“Venezuela, by the way, is also plagued with one of the world’s highest murder rates. Rampant corruption related to state assets, a 57% inflation rate, a junk rating on the global bond market and unprecedented – as I pointed out to you a moment ago – unprecedented scarcity of goods as basic as toilet paper. In fact, lately, things have gotten so bad in Venezuela under Maduro that they are no longer just kidnapping people. As the Diario Las Americas, which is a newspaper in Miami, reported earlier this week people are now kidnapping dogs and other pets in Venezuela and holding them for ransom. That’s how bad things have gotten.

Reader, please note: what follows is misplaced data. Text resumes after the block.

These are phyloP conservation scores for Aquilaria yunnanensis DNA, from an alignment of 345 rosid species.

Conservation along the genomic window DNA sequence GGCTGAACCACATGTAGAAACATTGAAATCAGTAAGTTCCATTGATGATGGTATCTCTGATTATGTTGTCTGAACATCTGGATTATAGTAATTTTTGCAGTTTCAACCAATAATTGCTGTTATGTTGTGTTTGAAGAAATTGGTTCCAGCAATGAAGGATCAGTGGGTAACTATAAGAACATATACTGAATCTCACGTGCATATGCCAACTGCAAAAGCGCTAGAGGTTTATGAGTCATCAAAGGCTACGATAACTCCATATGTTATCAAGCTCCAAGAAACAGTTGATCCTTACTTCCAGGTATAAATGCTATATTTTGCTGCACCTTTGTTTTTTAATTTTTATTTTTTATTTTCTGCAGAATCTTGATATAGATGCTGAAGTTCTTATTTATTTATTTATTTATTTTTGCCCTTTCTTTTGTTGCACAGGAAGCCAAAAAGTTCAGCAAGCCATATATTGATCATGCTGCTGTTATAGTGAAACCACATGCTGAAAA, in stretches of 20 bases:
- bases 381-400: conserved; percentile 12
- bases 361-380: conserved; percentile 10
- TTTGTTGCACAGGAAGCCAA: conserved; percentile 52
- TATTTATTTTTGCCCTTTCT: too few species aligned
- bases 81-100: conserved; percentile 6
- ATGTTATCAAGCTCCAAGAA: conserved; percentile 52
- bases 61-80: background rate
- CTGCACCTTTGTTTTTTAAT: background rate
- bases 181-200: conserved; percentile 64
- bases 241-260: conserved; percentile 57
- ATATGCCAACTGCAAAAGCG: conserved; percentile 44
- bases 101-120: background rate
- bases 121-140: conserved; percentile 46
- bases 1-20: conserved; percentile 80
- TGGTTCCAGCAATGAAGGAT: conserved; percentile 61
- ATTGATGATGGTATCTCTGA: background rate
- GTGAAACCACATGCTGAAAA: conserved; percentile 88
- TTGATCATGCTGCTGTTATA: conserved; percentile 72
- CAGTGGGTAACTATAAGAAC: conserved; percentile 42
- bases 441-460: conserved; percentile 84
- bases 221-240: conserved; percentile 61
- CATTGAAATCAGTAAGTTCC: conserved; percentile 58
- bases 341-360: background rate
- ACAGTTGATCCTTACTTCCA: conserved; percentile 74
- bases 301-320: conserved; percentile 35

“Why is this happening? Why is the cradle of Latin American independence, a country blessed with oil and energy wealth, with the talented and hardworking people, why has this nation become a failed state? For starters, it’s because it’s modeling its economy under Cuba, which itself is a failed state. But second, for years, Venezuela has been in the grips of incompetent buffoons, one after another. First, it was Hugo Chávez. Now it’s Nicolás Maduro. And they have squandered the nation’s riches. And third, the country is being run by corrupt and criminal individuals. Just last week, reports came out again alleging that the Speaker of the National Assembly, Diosdado Cabello, is himself a drug kingpin. And fourth, even with all the oil wealth Venezuela has squandered, it still possesses some of the largest oil reserves on the planet. But oil prices are dropping, and in a country like Venezuela where innovation and entrepreneurship are stifled, where wealth and power are concentrated in the government and in its cronies, the entire economy is the oil industry. 96% of Venezuela’s export revenues come from oil.